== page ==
Why Bother with Peace & Quiet?
Have you noticed?
If not crashing into your ears, then careening around in your thoughts – in your dreams. If you live urban, maybe you’ve noticed the sirens on emergency vehicles being given more volume to break through earbuds and .. well .. all the other competition. Birds are calling out to each other with more volume, too. There’s a lot out there demanding adaptation.
Some of it is leaf blowers, of course. Some is new construction. Some of it is garbage collection. Some is traffic and angry insults. And pushing its way through it all – the non-stop blahblahblah of media.
Still, the most steady and unsettling of the noise – at least for me – is fired and refired in the six inches between my ears. It’s even stopped my writing here – and that’s weird. The noise – real and in metaphor – is drowning out my sense of adventure and connection.
Yesterday, I ran across articles linked to the UN annual report on happiness. Since 2007 when the U.S. ranked 3rd, we’ve dropped to 19th. Distrust and isolation linked with corruption factor into the malaise. The same factors that, in reverse, predict happiness in the high ranking Nordic countries – social trust, connection and good will.
Of course, it’s complicated. There are all sorts of more discrete factors that social scientists point to as problematic. They’re in the report. And they may be right. But today, my strongest metaphor for our increasing unease is noise.
Here, then, is the question. In all the noise is there any possibility that peace & quiet still exist?
The question poses a worthy investigation. It’s a line of inquiry that, like the finest of window-openings reveals a threshold to a universe of questions – all with the answer, “of course. There’s always much more for you to rely on than you can imagine.”
My fearful mind is suspicious. Really? In the midst of this storming uncertainty that, from my experience, punishes our country these days, IS ANYTHING CERTAIN?
In recent months – really since the presidential election – My husband Gary Ferguson and I have been talking, thinking and dreaming about what we’re calling Full Ecology.
A crow has just flown to light on the bannister outside our east window. Just in time – a being to embody what Gary and I have been considering. Nature.
- Things we think of as natural.
- The weird human habit of knowing ourselves as not-nature – as separate.
- The absolute reliability of nature’s presence within and without, and –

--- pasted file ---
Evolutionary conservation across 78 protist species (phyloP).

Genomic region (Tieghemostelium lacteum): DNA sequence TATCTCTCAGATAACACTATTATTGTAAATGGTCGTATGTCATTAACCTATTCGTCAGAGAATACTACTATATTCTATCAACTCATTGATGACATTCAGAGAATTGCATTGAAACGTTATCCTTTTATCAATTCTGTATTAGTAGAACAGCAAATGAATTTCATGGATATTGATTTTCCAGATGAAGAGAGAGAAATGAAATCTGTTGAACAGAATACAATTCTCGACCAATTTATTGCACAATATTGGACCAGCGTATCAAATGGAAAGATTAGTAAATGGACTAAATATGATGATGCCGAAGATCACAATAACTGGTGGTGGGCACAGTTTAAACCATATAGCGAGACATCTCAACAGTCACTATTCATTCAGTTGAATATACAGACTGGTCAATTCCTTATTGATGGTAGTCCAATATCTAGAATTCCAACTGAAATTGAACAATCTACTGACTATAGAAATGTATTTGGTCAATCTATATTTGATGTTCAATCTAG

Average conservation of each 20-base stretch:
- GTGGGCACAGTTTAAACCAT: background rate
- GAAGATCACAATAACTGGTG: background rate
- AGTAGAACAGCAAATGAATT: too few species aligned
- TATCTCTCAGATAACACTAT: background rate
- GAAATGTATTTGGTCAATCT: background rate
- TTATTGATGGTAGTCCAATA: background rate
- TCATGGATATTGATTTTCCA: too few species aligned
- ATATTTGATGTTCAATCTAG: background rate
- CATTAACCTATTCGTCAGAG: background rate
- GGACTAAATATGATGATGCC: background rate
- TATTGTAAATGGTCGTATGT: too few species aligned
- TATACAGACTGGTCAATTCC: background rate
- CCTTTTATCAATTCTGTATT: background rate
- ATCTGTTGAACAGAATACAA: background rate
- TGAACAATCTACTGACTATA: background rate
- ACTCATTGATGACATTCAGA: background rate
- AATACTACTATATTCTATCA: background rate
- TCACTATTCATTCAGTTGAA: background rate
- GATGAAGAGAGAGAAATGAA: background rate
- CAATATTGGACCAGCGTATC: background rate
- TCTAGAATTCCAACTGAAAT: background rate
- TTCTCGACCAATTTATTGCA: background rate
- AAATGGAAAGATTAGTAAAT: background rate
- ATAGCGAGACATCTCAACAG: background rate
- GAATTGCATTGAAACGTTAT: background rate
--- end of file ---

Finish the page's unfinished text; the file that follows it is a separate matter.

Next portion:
- The availibility all the time of guidance from that – from nature.
The crow simply sat. It looked in the window.
There’s great research that indicates crows are quite good at learning patterns and retaining them over the long haul, but one of those patterns isn’t low-level anxiety and worry. It isn’t annoyance and a sense of distrust. There’s sitting, looking through onyx-bright eyes, making jerky adjustments in the angle of its head, and then hopping to look away and then to fly.
So what’s the benefit of this crow story to my noisy human life?
Well – Peace & quiet. The companionship in relationship – in interdependence – and in the diversity represented by my life this minute and the crow’s.
Whether I ever stop and notice, this constant companionship with all else and the peace & quiet holding it – well where would they go?
Like the natural world (of which I am unavoidably a part – always), peace & quiet are always present. Always. That fact alone will heal nothing of the trouble my mind knows is afoot – especially for and among humans. But there is something here for all of us to see – more clearly and with ever-more-humble intelligence. Yes, the intelligence that grows when we step back to address the seductive addictions within the trance of believing we are separate.
Full Ecology is just a phrase – but it points to some relief for weary human beings. At least to reliable wisdom.
As within, so without – say saints and sages of all traditions and cultures across all time.
Only bother with peace & quiet as you wish. It is there. Within and without, to give us back to our happiness. To show us the way home.